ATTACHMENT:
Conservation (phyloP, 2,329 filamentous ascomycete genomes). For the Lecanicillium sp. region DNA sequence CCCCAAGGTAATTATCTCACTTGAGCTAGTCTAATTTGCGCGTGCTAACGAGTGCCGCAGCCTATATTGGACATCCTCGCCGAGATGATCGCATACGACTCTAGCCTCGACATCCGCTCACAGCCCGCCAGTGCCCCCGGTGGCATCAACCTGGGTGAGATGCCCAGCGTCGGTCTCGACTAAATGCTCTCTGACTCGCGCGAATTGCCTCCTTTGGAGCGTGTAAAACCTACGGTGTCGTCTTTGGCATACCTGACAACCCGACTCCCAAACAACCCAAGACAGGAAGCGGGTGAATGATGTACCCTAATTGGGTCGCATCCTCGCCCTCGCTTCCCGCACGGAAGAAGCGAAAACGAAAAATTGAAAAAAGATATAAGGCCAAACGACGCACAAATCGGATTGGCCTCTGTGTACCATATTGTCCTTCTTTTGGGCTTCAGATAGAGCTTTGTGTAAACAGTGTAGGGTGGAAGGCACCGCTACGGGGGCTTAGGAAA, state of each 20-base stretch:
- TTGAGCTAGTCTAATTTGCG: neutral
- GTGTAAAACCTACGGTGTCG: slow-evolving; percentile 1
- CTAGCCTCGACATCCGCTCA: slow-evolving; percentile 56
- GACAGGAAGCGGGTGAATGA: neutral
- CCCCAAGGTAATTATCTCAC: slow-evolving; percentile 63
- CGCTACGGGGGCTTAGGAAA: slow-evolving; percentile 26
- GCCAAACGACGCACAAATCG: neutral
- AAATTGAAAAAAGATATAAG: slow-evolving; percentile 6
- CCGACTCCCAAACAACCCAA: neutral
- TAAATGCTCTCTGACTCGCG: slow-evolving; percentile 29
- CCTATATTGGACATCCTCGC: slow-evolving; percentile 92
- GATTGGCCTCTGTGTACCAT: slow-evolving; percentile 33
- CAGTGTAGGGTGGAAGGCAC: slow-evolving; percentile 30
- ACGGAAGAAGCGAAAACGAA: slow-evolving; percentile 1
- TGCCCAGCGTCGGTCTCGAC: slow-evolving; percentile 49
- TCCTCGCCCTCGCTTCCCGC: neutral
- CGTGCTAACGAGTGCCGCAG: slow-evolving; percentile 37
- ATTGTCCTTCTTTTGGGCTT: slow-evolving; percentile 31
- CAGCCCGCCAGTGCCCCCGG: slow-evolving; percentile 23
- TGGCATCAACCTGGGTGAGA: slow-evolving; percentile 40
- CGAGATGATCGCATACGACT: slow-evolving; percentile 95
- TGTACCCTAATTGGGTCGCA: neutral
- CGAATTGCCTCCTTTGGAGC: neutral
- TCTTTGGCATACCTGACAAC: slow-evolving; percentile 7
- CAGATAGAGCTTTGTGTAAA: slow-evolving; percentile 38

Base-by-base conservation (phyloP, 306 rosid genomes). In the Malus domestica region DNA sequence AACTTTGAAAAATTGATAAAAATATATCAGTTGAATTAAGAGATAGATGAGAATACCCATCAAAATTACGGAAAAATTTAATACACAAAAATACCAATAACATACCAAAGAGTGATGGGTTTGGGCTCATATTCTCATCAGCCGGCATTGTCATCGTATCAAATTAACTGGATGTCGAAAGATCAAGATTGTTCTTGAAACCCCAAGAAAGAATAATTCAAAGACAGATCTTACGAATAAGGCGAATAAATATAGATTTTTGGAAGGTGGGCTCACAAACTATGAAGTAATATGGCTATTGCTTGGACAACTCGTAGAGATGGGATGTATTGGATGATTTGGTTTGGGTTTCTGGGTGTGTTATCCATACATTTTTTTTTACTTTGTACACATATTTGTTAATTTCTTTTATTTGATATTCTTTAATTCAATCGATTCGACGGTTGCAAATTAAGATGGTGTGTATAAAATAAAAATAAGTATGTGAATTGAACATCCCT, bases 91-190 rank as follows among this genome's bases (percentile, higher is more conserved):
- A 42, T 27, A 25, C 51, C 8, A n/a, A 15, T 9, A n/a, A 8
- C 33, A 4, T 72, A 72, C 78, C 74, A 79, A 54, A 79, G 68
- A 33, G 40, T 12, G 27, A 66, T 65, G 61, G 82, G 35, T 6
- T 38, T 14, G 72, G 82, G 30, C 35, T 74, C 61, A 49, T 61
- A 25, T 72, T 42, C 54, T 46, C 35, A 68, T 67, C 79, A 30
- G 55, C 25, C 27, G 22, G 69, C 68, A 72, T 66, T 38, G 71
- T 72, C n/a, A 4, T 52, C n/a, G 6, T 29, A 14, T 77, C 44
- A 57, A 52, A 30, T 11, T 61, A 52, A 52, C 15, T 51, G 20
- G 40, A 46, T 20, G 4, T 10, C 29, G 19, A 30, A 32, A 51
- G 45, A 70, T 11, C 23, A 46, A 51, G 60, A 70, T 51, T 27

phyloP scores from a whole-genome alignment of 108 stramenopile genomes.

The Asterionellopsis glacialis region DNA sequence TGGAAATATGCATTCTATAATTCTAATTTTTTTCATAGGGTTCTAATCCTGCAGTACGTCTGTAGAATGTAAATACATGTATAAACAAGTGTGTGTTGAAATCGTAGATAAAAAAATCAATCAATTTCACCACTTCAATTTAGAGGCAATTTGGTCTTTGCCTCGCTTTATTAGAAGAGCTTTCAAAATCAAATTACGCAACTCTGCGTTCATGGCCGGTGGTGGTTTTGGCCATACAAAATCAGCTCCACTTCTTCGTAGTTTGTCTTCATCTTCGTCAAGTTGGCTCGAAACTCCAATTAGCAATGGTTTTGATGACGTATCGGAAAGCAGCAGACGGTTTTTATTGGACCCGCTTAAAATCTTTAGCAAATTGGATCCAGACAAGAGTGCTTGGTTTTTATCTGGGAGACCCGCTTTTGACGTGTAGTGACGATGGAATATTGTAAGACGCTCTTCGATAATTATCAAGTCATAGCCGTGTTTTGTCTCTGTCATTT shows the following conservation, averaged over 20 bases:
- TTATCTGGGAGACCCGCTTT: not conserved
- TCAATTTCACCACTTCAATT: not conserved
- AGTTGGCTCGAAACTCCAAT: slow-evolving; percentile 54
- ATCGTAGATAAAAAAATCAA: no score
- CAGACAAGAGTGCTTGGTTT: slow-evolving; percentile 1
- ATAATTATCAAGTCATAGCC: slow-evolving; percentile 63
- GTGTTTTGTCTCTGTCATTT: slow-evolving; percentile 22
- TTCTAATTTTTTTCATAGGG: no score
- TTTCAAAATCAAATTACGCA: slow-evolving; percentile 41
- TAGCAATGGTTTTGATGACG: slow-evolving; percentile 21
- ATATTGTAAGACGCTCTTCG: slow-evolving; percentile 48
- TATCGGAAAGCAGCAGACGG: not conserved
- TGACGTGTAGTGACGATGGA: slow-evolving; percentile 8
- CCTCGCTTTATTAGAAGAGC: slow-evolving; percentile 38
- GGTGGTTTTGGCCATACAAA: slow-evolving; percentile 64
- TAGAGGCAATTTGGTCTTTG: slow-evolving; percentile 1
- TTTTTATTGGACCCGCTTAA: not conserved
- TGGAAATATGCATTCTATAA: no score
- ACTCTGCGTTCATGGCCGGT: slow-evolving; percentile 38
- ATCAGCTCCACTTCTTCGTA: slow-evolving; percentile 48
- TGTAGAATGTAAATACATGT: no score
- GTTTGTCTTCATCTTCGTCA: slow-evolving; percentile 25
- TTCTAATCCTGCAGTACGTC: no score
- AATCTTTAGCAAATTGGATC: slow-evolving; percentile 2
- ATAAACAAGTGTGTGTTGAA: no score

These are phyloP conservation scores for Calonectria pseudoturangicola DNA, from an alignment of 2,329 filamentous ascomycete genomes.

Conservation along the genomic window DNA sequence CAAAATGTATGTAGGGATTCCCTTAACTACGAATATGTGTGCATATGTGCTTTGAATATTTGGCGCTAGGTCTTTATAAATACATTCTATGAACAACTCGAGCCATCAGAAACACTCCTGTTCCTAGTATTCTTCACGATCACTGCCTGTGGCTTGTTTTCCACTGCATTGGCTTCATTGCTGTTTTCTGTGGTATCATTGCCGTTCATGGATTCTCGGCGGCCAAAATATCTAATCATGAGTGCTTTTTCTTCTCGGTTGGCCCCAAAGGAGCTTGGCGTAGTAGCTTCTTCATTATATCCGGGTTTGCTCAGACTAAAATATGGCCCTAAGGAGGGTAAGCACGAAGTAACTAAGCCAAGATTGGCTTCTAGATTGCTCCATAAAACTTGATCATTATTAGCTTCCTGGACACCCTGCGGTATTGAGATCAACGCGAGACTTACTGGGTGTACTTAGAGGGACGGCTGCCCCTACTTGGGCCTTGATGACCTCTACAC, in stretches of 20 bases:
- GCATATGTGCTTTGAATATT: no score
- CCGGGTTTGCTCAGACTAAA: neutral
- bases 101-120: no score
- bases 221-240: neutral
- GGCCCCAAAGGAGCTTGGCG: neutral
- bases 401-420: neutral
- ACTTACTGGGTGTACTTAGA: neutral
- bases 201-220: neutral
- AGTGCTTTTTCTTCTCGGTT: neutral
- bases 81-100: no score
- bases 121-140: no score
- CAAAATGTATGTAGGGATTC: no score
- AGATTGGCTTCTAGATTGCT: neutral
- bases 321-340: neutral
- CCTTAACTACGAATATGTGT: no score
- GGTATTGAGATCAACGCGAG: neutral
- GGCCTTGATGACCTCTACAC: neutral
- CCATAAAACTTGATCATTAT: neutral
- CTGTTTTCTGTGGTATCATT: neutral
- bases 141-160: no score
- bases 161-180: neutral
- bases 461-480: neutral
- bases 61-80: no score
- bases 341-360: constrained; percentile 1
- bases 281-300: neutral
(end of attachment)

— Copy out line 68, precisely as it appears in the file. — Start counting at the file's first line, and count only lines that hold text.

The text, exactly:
- CCGGGTTTGCTCAGACTAAA: neutral